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Labour Councillor Jennifer Churchill Slams Richmond Council’s Proposals for Twickenham Riverside Development

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Labour Councillor Jenny Churchill has slammed Richmond Council’s plans for Twickenham riverside, saying it was a lost opportunity to make a real difference to the riverside development.

    ‘This was an opportunity to listen to the residents who were demanding that the riverside is opened up for social use, that traffic is reduced and that any housing developments are both low key and take in the needs of social housing. None of these demand have been addressed, even though many of these proposals were adopted by the council in 2013, when they endorsed the Twickenham Area Action Plan”

 “The new Plans fail to achieve the most important outcomes for this site and prejudice the future improvement of the embankment area. I believe this site deserves a better, more imaginative, scheme that priorities people over cars and property investors”

 The proposals in “Twickenham Rediscovered “ fail to address a number of issues, including: 

  • The decision to build across the access/service road at the rear of King Street is both unacceptable and contrary to long established planning policy for the site.  The objective should be to remove traffic and parking from the embankment to create open space by the river for pedestrians.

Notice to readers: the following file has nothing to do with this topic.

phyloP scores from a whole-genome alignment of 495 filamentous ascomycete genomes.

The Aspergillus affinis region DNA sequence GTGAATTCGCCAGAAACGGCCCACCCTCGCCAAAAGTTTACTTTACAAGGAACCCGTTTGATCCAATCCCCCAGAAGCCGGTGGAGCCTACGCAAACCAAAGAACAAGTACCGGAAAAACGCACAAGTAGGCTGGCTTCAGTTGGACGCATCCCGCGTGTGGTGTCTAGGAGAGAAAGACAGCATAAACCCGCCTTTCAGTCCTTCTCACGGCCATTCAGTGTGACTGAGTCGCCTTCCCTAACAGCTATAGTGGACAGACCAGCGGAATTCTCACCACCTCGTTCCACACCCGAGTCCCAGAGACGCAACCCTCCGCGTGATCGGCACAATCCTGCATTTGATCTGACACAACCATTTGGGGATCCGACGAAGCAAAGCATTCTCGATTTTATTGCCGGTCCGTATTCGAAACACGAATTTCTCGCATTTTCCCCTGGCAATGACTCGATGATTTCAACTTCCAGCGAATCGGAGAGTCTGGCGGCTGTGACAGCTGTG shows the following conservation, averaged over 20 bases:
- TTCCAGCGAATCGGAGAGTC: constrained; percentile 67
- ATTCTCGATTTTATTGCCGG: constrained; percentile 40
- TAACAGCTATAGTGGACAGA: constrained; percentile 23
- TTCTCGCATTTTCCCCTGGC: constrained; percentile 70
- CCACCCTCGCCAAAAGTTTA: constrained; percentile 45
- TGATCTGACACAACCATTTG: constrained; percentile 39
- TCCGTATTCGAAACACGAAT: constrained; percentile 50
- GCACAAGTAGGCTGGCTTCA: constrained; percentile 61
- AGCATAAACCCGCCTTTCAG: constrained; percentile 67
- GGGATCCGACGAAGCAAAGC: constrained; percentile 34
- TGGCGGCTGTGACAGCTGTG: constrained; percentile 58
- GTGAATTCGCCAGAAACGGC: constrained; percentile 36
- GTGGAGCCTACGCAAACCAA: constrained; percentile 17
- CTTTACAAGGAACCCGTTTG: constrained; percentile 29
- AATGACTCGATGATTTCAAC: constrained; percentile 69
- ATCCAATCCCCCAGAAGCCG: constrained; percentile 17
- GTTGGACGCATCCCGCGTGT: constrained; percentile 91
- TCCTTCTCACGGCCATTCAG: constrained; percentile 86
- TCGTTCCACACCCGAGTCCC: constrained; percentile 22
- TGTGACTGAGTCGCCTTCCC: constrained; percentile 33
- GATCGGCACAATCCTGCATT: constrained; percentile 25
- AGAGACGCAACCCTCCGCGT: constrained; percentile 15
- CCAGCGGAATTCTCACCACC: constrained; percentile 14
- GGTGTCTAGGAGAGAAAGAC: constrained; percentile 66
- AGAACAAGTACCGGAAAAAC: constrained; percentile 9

• The proposal is incompatible with supposed “key objective” of established planning policy, to reduce traffic and parking in the area. 
  • The proposal clearly fails to keep within the planning policy aim of complimenting the existing riverside developments the proposed new development will tower over the existing (affordable) homes on Water Lane. 
  • The proposal fails to take the opportunity to look at the wider site as a whole, including the Diamond Jubilee Gardens, the playground and, critically, the embankment area to get the best overall redevelopment for Twickenham. 
  • It fails to take the opportunity to relocate parking away from the embankment to the rear of the site or under-ground, a move that has widespread public support. 
  • The proposal ignores the Twickenham Action Plan which stated that any redevelopment of this site should include provision for river-related facilities or activities to attract visitors to the riverside, including the provision of a new landing pontoon for river boats or boat hire facilities.  
  • The proposal includes 39 residential apartments (18 x 1-bed, 19 x 2-beds & 2 x 3-beds). There is no indication as to how many, if any, of these flats will be affordable or social housing and it must therefore be assumed that they will be predominantly luxury unaffordable real-estate likely to be attractive to property investors as part of their asset portfolio rather than as homes for those that need them.

 

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